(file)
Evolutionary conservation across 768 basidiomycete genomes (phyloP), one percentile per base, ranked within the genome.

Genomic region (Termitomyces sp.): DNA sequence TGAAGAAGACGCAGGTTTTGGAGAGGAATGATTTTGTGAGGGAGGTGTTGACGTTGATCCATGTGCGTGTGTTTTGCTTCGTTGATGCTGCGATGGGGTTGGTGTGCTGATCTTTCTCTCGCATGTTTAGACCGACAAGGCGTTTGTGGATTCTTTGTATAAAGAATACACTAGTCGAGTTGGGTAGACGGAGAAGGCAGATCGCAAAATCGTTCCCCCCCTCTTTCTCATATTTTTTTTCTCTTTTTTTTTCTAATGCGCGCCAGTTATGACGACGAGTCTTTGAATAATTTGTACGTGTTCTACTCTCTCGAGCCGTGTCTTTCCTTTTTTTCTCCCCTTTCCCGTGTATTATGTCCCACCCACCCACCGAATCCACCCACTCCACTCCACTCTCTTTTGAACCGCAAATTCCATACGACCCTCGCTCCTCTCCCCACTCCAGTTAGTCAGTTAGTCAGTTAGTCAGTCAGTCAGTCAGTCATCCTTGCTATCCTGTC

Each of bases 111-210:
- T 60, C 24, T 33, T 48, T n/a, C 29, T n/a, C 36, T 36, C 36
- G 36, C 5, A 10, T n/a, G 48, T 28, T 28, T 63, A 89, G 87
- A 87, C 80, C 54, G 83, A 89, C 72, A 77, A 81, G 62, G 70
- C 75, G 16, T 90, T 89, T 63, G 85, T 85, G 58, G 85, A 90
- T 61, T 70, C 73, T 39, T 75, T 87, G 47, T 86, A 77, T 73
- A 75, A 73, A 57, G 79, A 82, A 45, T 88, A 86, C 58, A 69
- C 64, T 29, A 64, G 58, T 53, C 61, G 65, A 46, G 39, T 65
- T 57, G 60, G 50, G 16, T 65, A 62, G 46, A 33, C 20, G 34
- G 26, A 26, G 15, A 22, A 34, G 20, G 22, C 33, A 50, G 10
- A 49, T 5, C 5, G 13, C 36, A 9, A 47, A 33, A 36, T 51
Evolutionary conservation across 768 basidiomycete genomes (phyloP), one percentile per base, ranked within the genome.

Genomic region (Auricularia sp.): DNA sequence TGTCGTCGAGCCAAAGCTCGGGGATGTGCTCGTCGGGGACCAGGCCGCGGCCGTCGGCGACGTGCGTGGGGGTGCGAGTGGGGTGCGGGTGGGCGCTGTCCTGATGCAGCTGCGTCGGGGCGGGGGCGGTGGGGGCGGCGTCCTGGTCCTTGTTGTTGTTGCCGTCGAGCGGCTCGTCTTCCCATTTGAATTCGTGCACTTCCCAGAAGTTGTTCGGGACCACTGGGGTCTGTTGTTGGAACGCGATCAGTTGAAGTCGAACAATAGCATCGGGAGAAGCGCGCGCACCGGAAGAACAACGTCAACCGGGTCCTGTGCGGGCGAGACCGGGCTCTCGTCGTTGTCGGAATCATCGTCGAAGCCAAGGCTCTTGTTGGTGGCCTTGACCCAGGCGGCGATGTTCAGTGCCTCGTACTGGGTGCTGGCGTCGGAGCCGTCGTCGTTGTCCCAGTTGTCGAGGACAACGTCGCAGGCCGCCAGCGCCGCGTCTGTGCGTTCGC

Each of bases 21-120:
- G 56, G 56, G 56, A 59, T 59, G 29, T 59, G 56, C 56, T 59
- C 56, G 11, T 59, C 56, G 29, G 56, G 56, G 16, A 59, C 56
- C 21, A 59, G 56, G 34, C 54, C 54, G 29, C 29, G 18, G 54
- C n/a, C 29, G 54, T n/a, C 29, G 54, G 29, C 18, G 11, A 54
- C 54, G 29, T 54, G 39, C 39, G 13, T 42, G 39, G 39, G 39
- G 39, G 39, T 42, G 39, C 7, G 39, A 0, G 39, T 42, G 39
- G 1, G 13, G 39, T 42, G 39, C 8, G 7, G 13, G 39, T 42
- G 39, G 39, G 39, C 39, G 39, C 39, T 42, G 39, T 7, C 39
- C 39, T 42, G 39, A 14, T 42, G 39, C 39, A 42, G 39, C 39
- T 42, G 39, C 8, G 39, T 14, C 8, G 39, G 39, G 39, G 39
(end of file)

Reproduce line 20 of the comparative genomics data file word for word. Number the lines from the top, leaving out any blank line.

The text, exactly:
- C n/a, C 29, G 54, T n/a, C 29, G 54, G 29, C 18, G 11, A 54